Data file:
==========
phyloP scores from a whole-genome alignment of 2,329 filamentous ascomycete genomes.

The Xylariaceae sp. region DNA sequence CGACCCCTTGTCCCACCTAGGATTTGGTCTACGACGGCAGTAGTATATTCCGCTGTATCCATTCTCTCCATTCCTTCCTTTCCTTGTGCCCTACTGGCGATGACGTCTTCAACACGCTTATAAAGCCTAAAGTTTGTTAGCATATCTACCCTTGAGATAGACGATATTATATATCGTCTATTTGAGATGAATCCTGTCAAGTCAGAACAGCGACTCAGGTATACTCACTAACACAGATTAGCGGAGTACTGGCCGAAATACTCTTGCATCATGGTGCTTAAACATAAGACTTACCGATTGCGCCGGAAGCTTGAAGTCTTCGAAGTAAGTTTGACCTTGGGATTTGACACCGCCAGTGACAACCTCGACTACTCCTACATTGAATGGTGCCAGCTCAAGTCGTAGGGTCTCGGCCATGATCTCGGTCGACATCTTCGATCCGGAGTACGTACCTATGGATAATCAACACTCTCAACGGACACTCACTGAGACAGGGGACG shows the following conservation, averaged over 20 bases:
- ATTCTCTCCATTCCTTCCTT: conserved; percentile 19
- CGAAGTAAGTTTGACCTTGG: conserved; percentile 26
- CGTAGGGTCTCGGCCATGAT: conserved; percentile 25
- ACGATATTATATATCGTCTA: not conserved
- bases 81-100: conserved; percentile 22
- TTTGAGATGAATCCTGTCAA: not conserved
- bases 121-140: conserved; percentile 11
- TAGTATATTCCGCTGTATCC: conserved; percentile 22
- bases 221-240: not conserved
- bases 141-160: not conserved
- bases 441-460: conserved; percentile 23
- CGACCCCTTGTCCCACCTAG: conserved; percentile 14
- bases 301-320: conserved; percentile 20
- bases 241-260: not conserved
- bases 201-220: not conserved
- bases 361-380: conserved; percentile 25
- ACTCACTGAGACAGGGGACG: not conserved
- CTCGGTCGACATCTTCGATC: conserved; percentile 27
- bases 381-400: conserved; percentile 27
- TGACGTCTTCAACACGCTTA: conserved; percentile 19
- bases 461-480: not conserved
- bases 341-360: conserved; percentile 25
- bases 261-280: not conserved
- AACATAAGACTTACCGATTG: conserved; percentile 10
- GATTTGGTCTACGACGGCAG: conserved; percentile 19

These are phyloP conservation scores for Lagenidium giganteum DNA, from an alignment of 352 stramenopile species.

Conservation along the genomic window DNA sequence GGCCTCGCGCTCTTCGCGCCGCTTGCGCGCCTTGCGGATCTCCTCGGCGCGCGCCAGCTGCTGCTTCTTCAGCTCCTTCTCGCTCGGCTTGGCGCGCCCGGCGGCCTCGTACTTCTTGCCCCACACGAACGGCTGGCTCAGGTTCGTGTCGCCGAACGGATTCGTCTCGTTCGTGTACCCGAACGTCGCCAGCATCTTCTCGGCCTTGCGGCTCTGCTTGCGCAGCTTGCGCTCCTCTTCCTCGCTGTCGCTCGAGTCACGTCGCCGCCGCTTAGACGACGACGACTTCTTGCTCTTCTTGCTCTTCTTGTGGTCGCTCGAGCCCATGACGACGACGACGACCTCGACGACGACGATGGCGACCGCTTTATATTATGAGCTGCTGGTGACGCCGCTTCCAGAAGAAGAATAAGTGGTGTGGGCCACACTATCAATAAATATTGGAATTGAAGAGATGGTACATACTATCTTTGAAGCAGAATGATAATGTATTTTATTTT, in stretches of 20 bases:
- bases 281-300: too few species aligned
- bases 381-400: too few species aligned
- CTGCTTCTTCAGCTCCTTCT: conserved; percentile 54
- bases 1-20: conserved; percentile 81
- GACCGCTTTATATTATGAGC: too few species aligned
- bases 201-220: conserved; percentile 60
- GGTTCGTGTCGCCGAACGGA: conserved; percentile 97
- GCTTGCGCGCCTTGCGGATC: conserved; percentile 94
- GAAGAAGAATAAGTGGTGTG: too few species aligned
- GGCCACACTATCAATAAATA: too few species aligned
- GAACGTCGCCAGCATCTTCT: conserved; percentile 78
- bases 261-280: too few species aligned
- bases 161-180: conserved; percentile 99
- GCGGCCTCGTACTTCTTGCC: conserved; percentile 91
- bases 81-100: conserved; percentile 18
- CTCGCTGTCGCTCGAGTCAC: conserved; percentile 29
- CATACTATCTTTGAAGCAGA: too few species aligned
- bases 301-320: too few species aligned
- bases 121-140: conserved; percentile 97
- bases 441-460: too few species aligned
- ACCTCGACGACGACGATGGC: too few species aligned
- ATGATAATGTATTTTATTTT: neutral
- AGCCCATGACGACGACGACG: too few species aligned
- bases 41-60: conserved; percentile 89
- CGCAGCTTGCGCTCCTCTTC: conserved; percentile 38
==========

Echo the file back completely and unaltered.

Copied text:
phyloP scores from a whole-genome alignment of 2,329 filamentous ascomycete genomes.

The Xylariaceae sp. region DNA sequence CGACCCCTTGTCCCACCTAGGATTTGGTCTACGACGGCAGTAGTATATTCCGCTGTATCCATTCTCTCCATTCCTTCCTTTCCTTGTGCCCTACTGGCGATGACGTCTTCAACACGCTTATAAAGCCTAAAGTTTGTTAGCATATCTACCCTTGAGATAGACGATATTATATATCGTCTATTTGAGATGAATCCTGTCAAGTCAGAACAGCGACTCAGGTATACTCACTAACACAGATTAGCGGAGTACTGGCCGAAATACTCTTGCATCATGGTGCTTAAACATAAGACTTACCGATTGCGCCGGAAGCTTGAAGTCTTCGAAGTAAGTTTGACCTTGGGATTTGACACCGCCAGTGACAACCTCGACTACTCCTACATTGAATGGTGCCAGCTCAAGTCGTAGGGTCTCGGCCATGATCTCGGTCGACATCTTCGATCCGGAGTACGTACCTATGGATAATCAACACTCTCAACGGACACTCACTGAGACAGGGGACG shows the following conservation, averaged over 20 bases:
- ATTCTCTCCATTCCTTCCTT: conserved; percentile 19
- CGAAGTAAGTTTGACCTTGG: conserved; percentile 26
- CGTAGGGTCTCGGCCATGAT: conserved; percentile 25
- ACGATATTATATATCGTCTA: not conserved
- bases 81-100: conserved; percentile 22
- TTTGAGATGAATCCTGTCAA: not conserved
- bases 121-140: conserved; percentile 11
- TAGTATATTCCGCTGTATCC: conserved; percentile 22
- bases 221-240: not conserved
- bases 141-160: not conserved
- bases 441-460: conserved; percentile 23
- CGACCCCTTGTCCCACCTAG: conserved; percentile 14
- bases 301-320: conserved; percentile 20
- bases 241-260: not conserved
- bases 201-220: not conserved
- bases 361-380: conserved; percentile 25
- ACTCACTGAGACAGGGGACG: not conserved
- CTCGGTCGACATCTTCGATC: conserved; percentile 27
- bases 381-400: conserved; percentile 27
- TGACGTCTTCAACACGCTTA: conserved; percentile 19
- bases 461-480: not conserved
- bases 341-360: conserved; percentile 25
- bases 261-280: not conserved
- AACATAAGACTTACCGATTG: conserved; percentile 10
- GATTTGGTCTACGACGGCAG: conserved; percentile 19

These are phyloP conservation scores for Lagenidium giganteum DNA, from an alignment of 352 stramenopile species.

Conservation along the genomic window DNA sequence GGCCTCGCGCTCTTCGCGCCGCTTGCGCGCCTTGCGGATCTCCTCGGCGCGCGCCAGCTGCTGCTTCTTCAGCTCCTTCTCGCTCGGCTTGGCGCGCCCGGCGGCCTCGTACTTCTTGCCCCACACGAACGGCTGGCTCAGGTTCGTGTCGCCGAACGGATTCGTCTCGTTCGTGTACCCGAACGTCGCCAGCATCTTCTCGGCCTTGCGGCTCTGCTTGCGCAGCTTGCGCTCCTCTTCCTCGCTGTCGCTCGAGTCACGTCGCCGCCGCTTAGACGACGACGACTTCTTGCTCTTCTTGCTCTTCTTGTGGTCGCTCGAGCCCATGACGACGACGACGACCTCGACGACGACGATGGCGACCGCTTTATATTATGAGCTGCTGGTGACGCCGCTTCCAGAAGAAGAATAAGTGGTGTGGGCCACACTATCAATAAATATTGGAATTGAAGAGATGGTACATACTATCTTTGAAGCAGAATGATAATGTATTTTATTTT, in stretches of 20 bases:
- bases 281-300: too few species aligned
- bases 381-400: too few species aligned
- CTGCTTCTTCAGCTCCTTCT: conserved; percentile 54
- bases 1-20: conserved; percentile 81
- GACCGCTTTATATTATGAGC: too few species aligned
- bases 201-220: conserved; percentile 60
- GGTTCGTGTCGCCGAACGGA: conserved; percentile 97
- GCTTGCGCGCCTTGCGGATC: conserved; percentile 94
- GAAGAAGAATAAGTGGTGTG: too few species aligned
- GGCCACACTATCAATAAATA: too few species aligned
- GAACGTCGCCAGCATCTTCT: conserved; percentile 78
- bases 261-280: too few species aligned
- bases 161-180: conserved; percentile 99
- GCGGCCTCGTACTTCTTGCC: conserved; percentile 91
- bases 81-100: conserved; percentile 18
- CTCGCTGTCGCTCGAGTCAC: conserved; percentile 29
- CATACTATCTTTGAAGCAGA: too few species aligned
- bases 301-320: too few species aligned
- bases 121-140: conserved; percentile 97
- bases 441-460: too few species aligned
- ACCTCGACGACGACGATGGC: too few species aligned
- ATGATAATGTATTTTATTTT: neutral
- AGCCCATGACGACGACGACG: too few species aligned
- bases 41-60: conserved; percentile 89
- CGCAGCTTGCGCTCCTCTTC: conserved; percentile 38